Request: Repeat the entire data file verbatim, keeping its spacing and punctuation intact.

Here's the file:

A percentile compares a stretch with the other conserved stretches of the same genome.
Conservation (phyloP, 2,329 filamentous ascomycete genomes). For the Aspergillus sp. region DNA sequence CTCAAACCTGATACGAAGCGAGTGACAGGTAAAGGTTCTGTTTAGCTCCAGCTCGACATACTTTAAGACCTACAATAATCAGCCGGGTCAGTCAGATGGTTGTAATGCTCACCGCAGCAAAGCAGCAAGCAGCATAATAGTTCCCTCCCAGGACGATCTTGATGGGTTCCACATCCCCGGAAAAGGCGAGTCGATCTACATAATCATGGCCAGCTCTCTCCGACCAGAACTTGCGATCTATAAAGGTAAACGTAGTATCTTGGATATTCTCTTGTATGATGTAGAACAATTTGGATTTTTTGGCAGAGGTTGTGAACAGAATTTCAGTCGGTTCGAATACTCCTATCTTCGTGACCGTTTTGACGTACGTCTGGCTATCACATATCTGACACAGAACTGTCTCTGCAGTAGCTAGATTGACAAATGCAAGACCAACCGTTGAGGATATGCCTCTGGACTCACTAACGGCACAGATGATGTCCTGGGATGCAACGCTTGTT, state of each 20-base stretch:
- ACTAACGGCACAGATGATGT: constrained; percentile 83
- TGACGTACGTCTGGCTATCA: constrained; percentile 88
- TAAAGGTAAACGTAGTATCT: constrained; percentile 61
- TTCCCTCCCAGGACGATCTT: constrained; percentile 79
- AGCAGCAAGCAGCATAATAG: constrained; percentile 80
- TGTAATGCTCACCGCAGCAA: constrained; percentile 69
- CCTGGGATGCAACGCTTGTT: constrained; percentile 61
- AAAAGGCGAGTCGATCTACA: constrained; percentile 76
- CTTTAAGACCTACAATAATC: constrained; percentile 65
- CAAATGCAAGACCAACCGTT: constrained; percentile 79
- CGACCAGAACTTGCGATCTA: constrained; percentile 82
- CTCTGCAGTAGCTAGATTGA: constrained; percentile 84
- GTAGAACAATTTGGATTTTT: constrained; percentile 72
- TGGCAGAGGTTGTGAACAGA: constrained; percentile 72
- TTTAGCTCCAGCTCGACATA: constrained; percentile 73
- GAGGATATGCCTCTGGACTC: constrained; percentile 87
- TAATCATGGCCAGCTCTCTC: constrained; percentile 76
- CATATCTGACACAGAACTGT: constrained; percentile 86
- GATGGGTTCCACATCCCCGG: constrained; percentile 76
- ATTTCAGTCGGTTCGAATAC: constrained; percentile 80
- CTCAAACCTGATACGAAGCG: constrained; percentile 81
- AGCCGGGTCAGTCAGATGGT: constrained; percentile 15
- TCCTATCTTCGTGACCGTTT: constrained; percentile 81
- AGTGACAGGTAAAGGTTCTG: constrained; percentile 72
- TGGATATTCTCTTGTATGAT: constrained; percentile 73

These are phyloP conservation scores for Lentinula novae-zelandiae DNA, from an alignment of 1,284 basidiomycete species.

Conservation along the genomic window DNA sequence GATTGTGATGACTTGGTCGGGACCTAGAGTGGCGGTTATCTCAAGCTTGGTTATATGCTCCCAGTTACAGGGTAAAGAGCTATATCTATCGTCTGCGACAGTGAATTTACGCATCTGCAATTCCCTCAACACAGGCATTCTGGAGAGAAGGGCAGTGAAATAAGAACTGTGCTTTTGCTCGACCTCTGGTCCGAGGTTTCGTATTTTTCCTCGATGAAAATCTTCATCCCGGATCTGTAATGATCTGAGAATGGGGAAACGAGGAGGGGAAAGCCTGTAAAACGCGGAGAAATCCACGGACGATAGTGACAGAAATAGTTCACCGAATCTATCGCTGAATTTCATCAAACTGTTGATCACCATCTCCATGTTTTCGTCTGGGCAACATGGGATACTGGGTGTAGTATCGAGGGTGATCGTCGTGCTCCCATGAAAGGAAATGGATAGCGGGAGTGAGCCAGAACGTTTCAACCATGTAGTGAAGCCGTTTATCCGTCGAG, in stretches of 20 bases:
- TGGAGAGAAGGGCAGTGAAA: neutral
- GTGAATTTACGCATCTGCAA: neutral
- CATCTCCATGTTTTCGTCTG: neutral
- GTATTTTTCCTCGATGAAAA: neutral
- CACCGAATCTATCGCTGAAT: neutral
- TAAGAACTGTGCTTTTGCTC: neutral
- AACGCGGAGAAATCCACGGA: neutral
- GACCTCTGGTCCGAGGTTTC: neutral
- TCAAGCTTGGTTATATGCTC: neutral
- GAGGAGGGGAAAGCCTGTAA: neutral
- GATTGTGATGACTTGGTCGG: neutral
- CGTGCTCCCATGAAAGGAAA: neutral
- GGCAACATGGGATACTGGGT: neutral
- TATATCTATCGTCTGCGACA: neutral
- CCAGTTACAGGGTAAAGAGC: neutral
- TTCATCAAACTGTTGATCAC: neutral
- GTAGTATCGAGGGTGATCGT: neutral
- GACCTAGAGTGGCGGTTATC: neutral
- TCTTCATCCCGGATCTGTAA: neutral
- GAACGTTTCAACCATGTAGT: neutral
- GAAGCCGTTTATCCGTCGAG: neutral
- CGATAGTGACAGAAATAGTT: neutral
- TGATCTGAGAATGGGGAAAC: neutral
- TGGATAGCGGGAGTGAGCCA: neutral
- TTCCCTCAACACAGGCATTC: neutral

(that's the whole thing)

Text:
A percentile compares a stretch with the other conserved stretches of the same genome.
Conservation (phyloP, 2,329 filamentous ascomycete genomes). For the Aspergillus sp. region DNA sequence CTCAAACCTGATACGAAGCGAGTGACAGGTAAAGGTTCTGTTTAGCTCCAGCTCGACATACTTTAAGACCTACAATAATCAGCCGGGTCAGTCAGATGGTTGTAATGCTCACCGCAGCAAAGCAGCAAGCAGCATAATAGTTCCCTCCCAGGACGATCTTGATGGGTTCCACATCCCCGGAAAAGGCGAGTCGATCTACATAATCATGGCCAGCTCTCTCCGACCAGAACTTGCGATCTATAAAGGTAAACGTAGTATCTTGGATATTCTCTTGTATGATGTAGAACAATTTGGATTTTTTGGCAGAGGTTGTGAACAGAATTTCAGTCGGTTCGAATACTCCTATCTTCGTGACCGTTTTGACGTACGTCTGGCTATCACATATCTGACACAGAACTGTCTCTGCAGTAGCTAGATTGACAAATGCAAGACCAACCGTTGAGGATATGCCTCTGGACTCACTAACGGCACAGATGATGTCCTGGGATGCAACGCTTGTT, state of each 20-base stretch:
- ACTAACGGCACAGATGATGT: constrained; percentile 83
- TGACGTACGTCTGGCTATCA: constrained; percentile 88
- TAAAGGTAAACGTAGTATCT: constrained; percentile 61
- TTCCCTCCCAGGACGATCTT: constrained; percentile 79
- AGCAGCAAGCAGCATAATAG: constrained; percentile 80
- TGTAATGCTCACCGCAGCAA: constrained; percentile 69
- CCTGGGATGCAACGCTTGTT: constrained; percentile 61
- AAAAGGCGAGTCGATCTACA: constrained; percentile 76
- CTTTAAGACCTACAATAATC: constrained; percentile 65
- CAAATGCAAGACCAACCGTT: constrained; percentile 79
- CGACCAGAACTTGCGATCTA: constrained; percentile 82
- CTCTGCAGTAGCTAGATTGA: constrained; percentile 84
- GTAGAACAATTTGGATTTTT: constrained; percentile 72
- TGGCAGAGGTTGTGAACAGA: constrained; percentile 72
- TTTAGCTCCAGCTCGACATA: constrained; percentile 73
- GAGGATATGCCTCTGGACTC: constrained; percentile 87
- TAATCATGGCCAGCTCTCTC: constrained; percentile 76
- CATATCTGACACAGAACTGT: constrained; percentile 86
- GATGGGTTCCACATCCCCGG: constrained; percentile 76
- ATTTCAGTCGGTTCGAATAC: constrained; percentile 80
- CTCAAACCTGATACGAAGCG: constrained; percentile 81
- AGCCGGGTCAGTCAGATGGT: constrained; percentile 15
- TCCTATCTTCGTGACCGTTT: constrained; percentile 81
- AGTGACAGGTAAAGGTTCTG: constrained; percentile 72
- TGGATATTCTCTTGTATGAT: constrained; percentile 73

These are phyloP conservation scores for Lentinula novae-zelandiae DNA, from an alignment of 1,284 basidiomycete species.

Conservation along the genomic window DNA sequence GATTGTGATGACTTGGTCGGGACCTAGAGTGGCGGTTATCTCAAGCTTGGTTATATGCTCCCAGTTACAGGGTAAAGAGCTATATCTATCGTCTGCGACAGTGAATTTACGCATCTGCAATTCCCTCAACACAGGCATTCTGGAGAGAAGGGCAGTGAAATAAGAACTGTGCTTTTGCTCGACCTCTGGTCCGAGGTTTCGTATTTTTCCTCGATGAAAATCTTCATCCCGGATCTGTAATGATCTGAGAATGGGGAAACGAGGAGGGGAAAGCCTGTAAAACGCGGAGAAATCCACGGACGATAGTGACAGAAATAGTTCACCGAATCTATCGCTGAATTTCATCAAACTGTTGATCACCATCTCCATGTTTTCGTCTGGGCAACATGGGATACTGGGTGTAGTATCGAGGGTGATCGTCGTGCTCCCATGAAAGGAAATGGATAGCGGGAGTGAGCCAGAACGTTTCAACCATGTAGTGAAGCCGTTTATCCGTCGAG, in stretches of 20 bases:
- TGGAGAGAAGGGCAGTGAAA: neutral
- GTGAATTTACGCATCTGCAA: neutral
- CATCTCCATGTTTTCGTCTG: neutral
- GTATTTTTCCTCGATGAAAA: neutral
- CACCGAATCTATCGCTGAAT: neutral
- TAAGAACTGTGCTTTTGCTC: neutral
- AACGCGGAGAAATCCACGGA: neutral
- GACCTCTGGTCCGAGGTTTC: neutral
- TCAAGCTTGGTTATATGCTC: neutral
- GAGGAGGGGAAAGCCTGTAA: neutral
- GATTGTGATGACTTGGTCGG: neutral
- CGTGCTCCCATGAAAGGAAA: neutral
- GGCAACATGGGATACTGGGT: neutral
- TATATCTATCGTCTGCGACA: neutral
- CCAGTTACAGGGTAAAGAGC: neutral
- TTCATCAAACTGTTGATCAC: neutral
- GTAGTATCGAGGGTGATCGT: neutral
- GACCTAGAGTGGCGGTTATC: neutral
- TCTTCATCCCGGATCTGTAA: neutral
- GAACGTTTCAACCATGTAGT: neutral
- GAAGCCGTTTATCCGTCGAG: neutral
- CGATAGTGACAGAAATAGTT: neutral
- TGATCTGAGAATGGGGAAAC: neutral
- TGGATAGCGGGAGTGAGCCA: neutral
- TTCCCTCAACACAGGCATTC: neutral